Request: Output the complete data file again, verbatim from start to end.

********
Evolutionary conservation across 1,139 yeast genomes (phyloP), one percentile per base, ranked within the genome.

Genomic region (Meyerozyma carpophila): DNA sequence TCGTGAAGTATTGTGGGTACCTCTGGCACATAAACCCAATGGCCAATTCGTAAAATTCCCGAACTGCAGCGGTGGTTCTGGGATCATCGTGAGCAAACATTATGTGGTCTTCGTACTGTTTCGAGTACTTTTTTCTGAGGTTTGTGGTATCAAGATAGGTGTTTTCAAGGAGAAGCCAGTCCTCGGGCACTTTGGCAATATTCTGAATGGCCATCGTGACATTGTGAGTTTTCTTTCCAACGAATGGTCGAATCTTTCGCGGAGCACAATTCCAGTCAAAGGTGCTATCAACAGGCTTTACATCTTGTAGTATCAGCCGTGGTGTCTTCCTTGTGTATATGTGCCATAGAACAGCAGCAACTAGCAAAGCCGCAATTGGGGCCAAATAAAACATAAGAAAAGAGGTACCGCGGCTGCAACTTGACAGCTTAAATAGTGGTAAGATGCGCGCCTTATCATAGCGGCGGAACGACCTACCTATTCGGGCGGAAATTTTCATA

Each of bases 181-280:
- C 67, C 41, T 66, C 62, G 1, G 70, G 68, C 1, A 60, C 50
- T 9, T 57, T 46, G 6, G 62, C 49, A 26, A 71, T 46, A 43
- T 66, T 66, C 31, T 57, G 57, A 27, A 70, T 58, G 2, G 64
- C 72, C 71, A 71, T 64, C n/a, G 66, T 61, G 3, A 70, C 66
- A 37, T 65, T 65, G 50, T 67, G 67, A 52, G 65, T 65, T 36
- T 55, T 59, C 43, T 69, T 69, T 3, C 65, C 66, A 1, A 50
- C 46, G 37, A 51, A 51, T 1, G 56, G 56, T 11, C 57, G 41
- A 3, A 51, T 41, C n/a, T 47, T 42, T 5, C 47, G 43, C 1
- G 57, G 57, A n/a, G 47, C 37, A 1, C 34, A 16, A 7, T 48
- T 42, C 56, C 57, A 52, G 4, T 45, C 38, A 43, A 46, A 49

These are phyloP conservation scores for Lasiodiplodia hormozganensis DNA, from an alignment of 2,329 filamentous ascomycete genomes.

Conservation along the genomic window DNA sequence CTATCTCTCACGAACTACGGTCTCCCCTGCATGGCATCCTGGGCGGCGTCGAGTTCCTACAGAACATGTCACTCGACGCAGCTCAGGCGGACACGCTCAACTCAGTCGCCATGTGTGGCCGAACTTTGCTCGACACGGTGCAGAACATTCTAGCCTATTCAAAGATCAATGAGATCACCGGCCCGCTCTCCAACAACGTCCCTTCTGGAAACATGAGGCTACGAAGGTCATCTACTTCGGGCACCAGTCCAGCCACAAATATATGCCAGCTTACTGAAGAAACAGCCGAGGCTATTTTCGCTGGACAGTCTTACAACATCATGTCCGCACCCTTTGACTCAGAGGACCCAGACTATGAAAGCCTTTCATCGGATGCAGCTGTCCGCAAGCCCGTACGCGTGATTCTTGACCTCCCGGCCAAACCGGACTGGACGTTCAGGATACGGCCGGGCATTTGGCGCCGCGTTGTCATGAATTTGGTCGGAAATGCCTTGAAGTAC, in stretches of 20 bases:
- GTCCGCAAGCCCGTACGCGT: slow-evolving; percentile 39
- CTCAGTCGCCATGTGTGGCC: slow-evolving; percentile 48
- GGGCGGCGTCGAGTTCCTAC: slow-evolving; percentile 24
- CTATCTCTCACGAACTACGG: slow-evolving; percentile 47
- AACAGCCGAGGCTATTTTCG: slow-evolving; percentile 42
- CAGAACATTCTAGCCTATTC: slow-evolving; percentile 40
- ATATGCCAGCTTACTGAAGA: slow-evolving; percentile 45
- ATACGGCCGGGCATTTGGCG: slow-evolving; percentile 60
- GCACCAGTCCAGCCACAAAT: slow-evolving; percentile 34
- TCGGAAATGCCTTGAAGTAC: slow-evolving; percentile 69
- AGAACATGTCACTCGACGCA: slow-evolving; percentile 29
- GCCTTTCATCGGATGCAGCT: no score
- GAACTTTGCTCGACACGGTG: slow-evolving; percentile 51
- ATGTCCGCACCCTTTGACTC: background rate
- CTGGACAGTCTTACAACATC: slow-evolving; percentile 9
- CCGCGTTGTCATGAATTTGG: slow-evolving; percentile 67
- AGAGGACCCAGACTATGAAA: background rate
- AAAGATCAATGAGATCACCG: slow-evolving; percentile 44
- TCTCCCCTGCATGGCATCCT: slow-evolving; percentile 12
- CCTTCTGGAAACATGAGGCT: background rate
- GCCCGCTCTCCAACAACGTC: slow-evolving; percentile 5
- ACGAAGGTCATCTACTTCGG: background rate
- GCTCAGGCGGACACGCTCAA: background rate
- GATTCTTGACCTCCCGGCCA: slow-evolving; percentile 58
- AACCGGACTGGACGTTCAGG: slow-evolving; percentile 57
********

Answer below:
Evolutionary conservation across 1,139 yeast genomes (phyloP), one percentile per base, ranked within the genome.

Genomic region (Meyerozyma carpophila): DNA sequence TCGTGAAGTATTGTGGGTACCTCTGGCACATAAACCCAATGGCCAATTCGTAAAATTCCCGAACTGCAGCGGTGGTTCTGGGATCATCGTGAGCAAACATTATGTGGTCTTCGTACTGTTTCGAGTACTTTTTTCTGAGGTTTGTGGTATCAAGATAGGTGTTTTCAAGGAGAAGCCAGTCCTCGGGCACTTTGGCAATATTCTGAATGGCCATCGTGACATTGTGAGTTTTCTTTCCAACGAATGGTCGAATCTTTCGCGGAGCACAATTCCAGTCAAAGGTGCTATCAACAGGCTTTACATCTTGTAGTATCAGCCGTGGTGTCTTCCTTGTGTATATGTGCCATAGAACAGCAGCAACTAGCAAAGCCGCAATTGGGGCCAAATAAAACATAAGAAAAGAGGTACCGCGGCTGCAACTTGACAGCTTAAATAGTGGTAAGATGCGCGCCTTATCATAGCGGCGGAACGACCTACCTATTCGGGCGGAAATTTTCATA

Each of bases 181-280:
- C 67, C 41, T 66, C 62, G 1, G 70, G 68, C 1, A 60, C 50
- T 9, T 57, T 46, G 6, G 62, C 49, A 26, A 71, T 46, A 43
- T 66, T 66, C 31, T 57, G 57, A 27, A 70, T 58, G 2, G 64
- C 72, C 71, A 71, T 64, C n/a, G 66, T 61, G 3, A 70, C 66
- A 37, T 65, T 65, G 50, T 67, G 67, A 52, G 65, T 65, T 36
- T 55, T 59, C 43, T 69, T 69, T 3, C 65, C 66, A 1, A 50
- C 46, G 37, A 51, A 51, T 1, G 56, G 56, T 11, C 57, G 41
- A 3, A 51, T 41, C n/a, T 47, T 42, T 5, C 47, G 43, C 1
- G 57, G 57, A n/a, G 47, C 37, A 1, C 34, A 16, A 7, T 48
- T 42, C 56, C 57, A 52, G 4, T 45, C 38, A 43, A 46, A 49

These are phyloP conservation scores for Lasiodiplodia hormozganensis DNA, from an alignment of 2,329 filamentous ascomycete genomes.

Conservation along the genomic window DNA sequence CTATCTCTCACGAACTACGGTCTCCCCTGCATGGCATCCTGGGCGGCGTCGAGTTCCTACAGAACATGTCACTCGACGCAGCTCAGGCGGACACGCTCAACTCAGTCGCCATGTGTGGCCGAACTTTGCTCGACACGGTGCAGAACATTCTAGCCTATTCAAAGATCAATGAGATCACCGGCCCGCTCTCCAACAACGTCCCTTCTGGAAACATGAGGCTACGAAGGTCATCTACTTCGGGCACCAGTCCAGCCACAAATATATGCCAGCTTACTGAAGAAACAGCCGAGGCTATTTTCGCTGGACAGTCTTACAACATCATGTCCGCACCCTTTGACTCAGAGGACCCAGACTATGAAAGCCTTTCATCGGATGCAGCTGTCCGCAAGCCCGTACGCGTGATTCTTGACCTCCCGGCCAAACCGGACTGGACGTTCAGGATACGGCCGGGCATTTGGCGCCGCGTTGTCATGAATTTGGTCGGAAATGCCTTGAAGTAC, in stretches of 20 bases:
- GTCCGCAAGCCCGTACGCGT: slow-evolving; percentile 39
- CTCAGTCGCCATGTGTGGCC: slow-evolving; percentile 48
- GGGCGGCGTCGAGTTCCTAC: slow-evolving; percentile 24
- CTATCTCTCACGAACTACGG: slow-evolving; percentile 47
- AACAGCCGAGGCTATTTTCG: slow-evolving; percentile 42
- CAGAACATTCTAGCCTATTC: slow-evolving; percentile 40
- ATATGCCAGCTTACTGAAGA: slow-evolving; percentile 45
- ATACGGCCGGGCATTTGGCG: slow-evolving; percentile 60
- GCACCAGTCCAGCCACAAAT: slow-evolving; percentile 34
- TCGGAAATGCCTTGAAGTAC: slow-evolving; percentile 69
- AGAACATGTCACTCGACGCA: slow-evolving; percentile 29
- GCCTTTCATCGGATGCAGCT: no score
- GAACTTTGCTCGACACGGTG: slow-evolving; percentile 51
- ATGTCCGCACCCTTTGACTC: background rate
- CTGGACAGTCTTACAACATC: slow-evolving; percentile 9
- CCGCGTTGTCATGAATTTGG: slow-evolving; percentile 67
- AGAGGACCCAGACTATGAAA: background rate
- AAAGATCAATGAGATCACCG: slow-evolving; percentile 44
- TCTCCCCTGCATGGCATCCT: slow-evolving; percentile 12
- CCTTCTGGAAACATGAGGCT: background rate
- GCCCGCTCTCCAACAACGTC: slow-evolving; percentile 5
- ACGAAGGTCATCTACTTCGG: background rate
- GCTCAGGCGGACACGCTCAA: background rate
- GATTCTTGACCTCCCGGCCA: slow-evolving; percentile 58
- AACCGGACTGGACGTTCAGG: slow-evolving; percentile 57